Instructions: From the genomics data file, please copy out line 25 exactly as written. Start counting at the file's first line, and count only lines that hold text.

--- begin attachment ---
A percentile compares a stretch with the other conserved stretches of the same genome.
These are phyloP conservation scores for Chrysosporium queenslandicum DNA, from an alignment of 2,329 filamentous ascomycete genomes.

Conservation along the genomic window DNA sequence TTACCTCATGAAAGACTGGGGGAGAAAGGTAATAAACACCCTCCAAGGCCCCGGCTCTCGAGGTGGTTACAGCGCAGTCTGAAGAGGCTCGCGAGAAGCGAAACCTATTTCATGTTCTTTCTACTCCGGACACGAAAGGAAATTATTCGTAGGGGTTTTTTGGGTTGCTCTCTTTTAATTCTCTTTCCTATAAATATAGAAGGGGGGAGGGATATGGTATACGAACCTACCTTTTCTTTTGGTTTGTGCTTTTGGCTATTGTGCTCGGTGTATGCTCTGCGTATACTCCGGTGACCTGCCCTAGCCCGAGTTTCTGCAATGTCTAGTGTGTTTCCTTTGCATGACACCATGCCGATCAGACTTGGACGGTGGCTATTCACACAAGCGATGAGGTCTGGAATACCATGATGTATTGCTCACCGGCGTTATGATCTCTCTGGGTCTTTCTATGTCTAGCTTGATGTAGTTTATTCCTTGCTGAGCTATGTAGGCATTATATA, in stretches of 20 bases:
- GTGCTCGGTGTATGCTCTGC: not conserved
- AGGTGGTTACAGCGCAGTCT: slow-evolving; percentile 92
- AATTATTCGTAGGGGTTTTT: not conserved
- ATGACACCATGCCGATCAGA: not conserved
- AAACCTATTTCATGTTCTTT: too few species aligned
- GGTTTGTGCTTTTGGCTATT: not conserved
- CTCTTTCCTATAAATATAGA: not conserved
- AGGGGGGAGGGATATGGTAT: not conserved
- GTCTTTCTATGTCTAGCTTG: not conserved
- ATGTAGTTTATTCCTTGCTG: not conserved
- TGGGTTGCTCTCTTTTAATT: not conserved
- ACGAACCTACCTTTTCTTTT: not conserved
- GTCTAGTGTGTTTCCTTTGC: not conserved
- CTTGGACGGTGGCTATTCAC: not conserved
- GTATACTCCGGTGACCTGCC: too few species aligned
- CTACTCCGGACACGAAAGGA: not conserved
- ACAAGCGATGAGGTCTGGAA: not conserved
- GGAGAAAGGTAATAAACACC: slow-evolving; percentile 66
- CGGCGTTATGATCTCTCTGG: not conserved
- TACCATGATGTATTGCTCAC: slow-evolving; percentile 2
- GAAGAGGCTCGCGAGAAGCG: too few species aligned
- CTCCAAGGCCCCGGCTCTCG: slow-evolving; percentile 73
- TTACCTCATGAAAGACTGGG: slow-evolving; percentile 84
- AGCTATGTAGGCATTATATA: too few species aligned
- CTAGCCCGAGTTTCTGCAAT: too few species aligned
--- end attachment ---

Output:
- CTCCAAGGCCCCGGCTCTCG: slow-evolving; percentile 73